Yoga for the Knees easy pose

3. Child’s Pose (Balasana)

This is a gentle knee stretch that can be intensified the closer you can move your bottom toward your heels. Props are necessary for those with tight, sore knees. Start on your hands and knees (with a blanket under the knees for protection). In the full, unmodified, pose you’d have your feet together with your toes untucked, knees separated so the belly can rest between the thighs, bottom sitting on the heels, and forehead on the mat with the arms extended out. Modify as you need. Consider decreasing the degree to which you part your knees. Use blankets behind the knees or on the heels. This pose can be held for 8 to 10 breaths and then increased slowly as you become more flexible.

Yoga for the Knees Childs Pose

Shared by Dr. Phil McAllister @ Forward Health Guelph

Dr. Phil Shares: Static Stretching vs. Dynamic Stretching: Which Should You Do?

warmup exercises dynamic stretching vs static

One of the biggest mistakes newcomers to fitness can make is skipping warm-up exercises before a workout. Not only is warming up valuable, it’s essential, delivering benefits beyond simply preparing your body for exercise, and extending to issues of safety and performance.

But older notions of the warm-up may compromise both, making it important to know the difference between active and passive warm-ups, static and dynamic stretching. Once you’ve settled on a workout program, budget properly for some warm-up exercises by incorporating the information below into your fitness regimen.

Static Stretching vs. Dynamic Stretching

When preparing to do any type of vigorous activity — be it playing a team sport, performing aerobic exercise, or lifting weights — you need to prepare your muscles for action. Traditionally, there have been two primary ways to do that: static stretching and active warm-up exercises.

warm-up-exercises-dynamic-vs-static-2Static stretching

This is what you probably did in your middle school P.E. class: gradually elongating a muscle and holding it for up to 30 seconds. Think side bends or the classic hamstring stretch, where you reach for your toes while sitting on the floor. The goal of these stretches is to release tension, making muscles more pliable and less susceptible to pulls and strains.

Dynamic stretching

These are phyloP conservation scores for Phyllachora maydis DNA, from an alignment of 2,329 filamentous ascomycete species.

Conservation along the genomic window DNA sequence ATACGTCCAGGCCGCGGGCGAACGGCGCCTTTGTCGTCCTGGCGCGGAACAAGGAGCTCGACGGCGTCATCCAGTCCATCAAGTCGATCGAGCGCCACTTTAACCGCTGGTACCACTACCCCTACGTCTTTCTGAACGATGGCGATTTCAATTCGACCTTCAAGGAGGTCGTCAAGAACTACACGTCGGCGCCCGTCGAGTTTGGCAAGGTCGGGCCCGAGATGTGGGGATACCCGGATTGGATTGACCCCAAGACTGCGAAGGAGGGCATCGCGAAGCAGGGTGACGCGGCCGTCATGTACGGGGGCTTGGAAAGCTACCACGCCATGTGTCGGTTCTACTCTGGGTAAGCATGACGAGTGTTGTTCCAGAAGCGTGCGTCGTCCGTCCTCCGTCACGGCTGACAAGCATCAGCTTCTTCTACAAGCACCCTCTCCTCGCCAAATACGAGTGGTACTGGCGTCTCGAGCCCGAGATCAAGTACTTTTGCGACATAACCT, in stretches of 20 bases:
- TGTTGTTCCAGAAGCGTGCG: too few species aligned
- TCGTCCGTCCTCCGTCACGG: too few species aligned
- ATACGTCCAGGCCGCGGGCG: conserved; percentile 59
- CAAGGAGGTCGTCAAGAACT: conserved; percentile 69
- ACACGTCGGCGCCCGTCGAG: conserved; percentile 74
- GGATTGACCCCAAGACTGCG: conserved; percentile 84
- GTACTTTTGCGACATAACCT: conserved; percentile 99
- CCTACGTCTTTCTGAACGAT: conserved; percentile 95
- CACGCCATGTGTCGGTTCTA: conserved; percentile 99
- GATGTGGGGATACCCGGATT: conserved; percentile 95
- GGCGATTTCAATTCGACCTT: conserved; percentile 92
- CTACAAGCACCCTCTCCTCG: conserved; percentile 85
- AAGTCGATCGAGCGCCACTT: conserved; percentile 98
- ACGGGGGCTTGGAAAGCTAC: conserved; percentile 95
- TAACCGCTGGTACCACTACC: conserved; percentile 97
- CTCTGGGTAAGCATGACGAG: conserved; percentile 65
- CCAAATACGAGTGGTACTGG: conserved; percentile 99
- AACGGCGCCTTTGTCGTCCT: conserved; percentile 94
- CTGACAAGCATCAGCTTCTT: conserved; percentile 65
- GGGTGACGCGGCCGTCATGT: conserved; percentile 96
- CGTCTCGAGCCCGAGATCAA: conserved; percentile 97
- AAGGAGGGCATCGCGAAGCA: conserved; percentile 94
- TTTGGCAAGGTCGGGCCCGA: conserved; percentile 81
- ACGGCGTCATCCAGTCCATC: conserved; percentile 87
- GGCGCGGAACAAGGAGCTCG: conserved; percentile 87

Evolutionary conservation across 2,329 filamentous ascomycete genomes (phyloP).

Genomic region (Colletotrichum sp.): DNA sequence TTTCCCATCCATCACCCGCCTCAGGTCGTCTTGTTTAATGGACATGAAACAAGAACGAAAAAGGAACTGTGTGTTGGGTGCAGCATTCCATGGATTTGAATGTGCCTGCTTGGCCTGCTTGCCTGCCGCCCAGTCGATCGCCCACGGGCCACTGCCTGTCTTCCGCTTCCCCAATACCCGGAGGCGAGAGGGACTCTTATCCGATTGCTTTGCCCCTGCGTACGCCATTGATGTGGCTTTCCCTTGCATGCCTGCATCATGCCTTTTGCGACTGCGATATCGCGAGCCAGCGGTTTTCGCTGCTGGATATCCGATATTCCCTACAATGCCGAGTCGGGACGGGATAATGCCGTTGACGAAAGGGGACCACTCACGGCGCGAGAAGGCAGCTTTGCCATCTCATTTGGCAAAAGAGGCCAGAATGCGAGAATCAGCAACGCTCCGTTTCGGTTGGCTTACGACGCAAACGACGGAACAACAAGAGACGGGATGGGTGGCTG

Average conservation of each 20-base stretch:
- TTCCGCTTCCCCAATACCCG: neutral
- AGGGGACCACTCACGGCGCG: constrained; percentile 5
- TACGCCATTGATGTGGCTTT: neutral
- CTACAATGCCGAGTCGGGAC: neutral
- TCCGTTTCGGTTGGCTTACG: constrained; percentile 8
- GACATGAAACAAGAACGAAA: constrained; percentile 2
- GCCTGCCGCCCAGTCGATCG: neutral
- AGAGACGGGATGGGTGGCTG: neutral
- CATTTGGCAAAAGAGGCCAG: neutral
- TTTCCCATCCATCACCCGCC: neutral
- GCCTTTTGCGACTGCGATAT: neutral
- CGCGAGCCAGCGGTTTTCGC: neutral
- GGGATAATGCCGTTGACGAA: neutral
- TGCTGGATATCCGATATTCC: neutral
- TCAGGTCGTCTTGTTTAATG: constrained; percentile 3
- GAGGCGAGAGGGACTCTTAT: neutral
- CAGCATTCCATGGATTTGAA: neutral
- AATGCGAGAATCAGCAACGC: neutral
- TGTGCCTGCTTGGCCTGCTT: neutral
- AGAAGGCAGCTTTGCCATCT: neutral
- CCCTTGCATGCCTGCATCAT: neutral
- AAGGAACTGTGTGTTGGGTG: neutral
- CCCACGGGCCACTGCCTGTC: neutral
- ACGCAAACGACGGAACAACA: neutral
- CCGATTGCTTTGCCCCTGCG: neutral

Part of the larger category of active warm-ups, this type of preparatory activity involves movement-based stretching like bodyweight lunges and trunk rotations. Additional active warm-ups include sport-specific agility drills, sprints and shuttle runs, jumping rope, jogging, and other low-impact, light effort exercises. The goal is to prime the body for action, and it’s what smart trainers and coaches now recommend that people do not only before competition, but also before every workout.


The Benefits of Active Warm-Ups

Research has found that while static stretching can provide recovery benefits when performed at the end of a workout, it can hamper performance if performed at the beginning. That’s because it relaxes muscles, sapping strength, while reducing blood flow and decreasing central nervous system activity.

Active warm-up exercises — especially those that involve dynamic stretching — have the opposite effect, boosting blood flow, activating the central nervous system, and enhancing strength, power, and range of motion. As a result, they offer a host of both immediate and long term benefits.

Active warm-ups improve performance

A 2014 systematic review of 31 studies published in the British Journal of Sports Medicine found that active warm-ups encompassing such exercises as sprints and plyometrics can enhance power and strength performance. Meanwhile shorter, static stretching not only fails to provide such a boost, but may also reduce strength. A meta-analysis of 32 studies on warming up and performance in 2010 also found that doing an active warm-up before engaging in sports yields improved performance — in this case, by 79 percent across all criteria examined.

“I have even seen runners who are doubling up in distance events on the same day run their second event better than the first,” says Brad A. Roy, Ph.D., FACHE, FACSM, FMFA, executive director of The Summit Medical Fitness Center in Kalispell, Montana. “With adequate rest, the initial event serves as an enhanced warm-up for the second event.”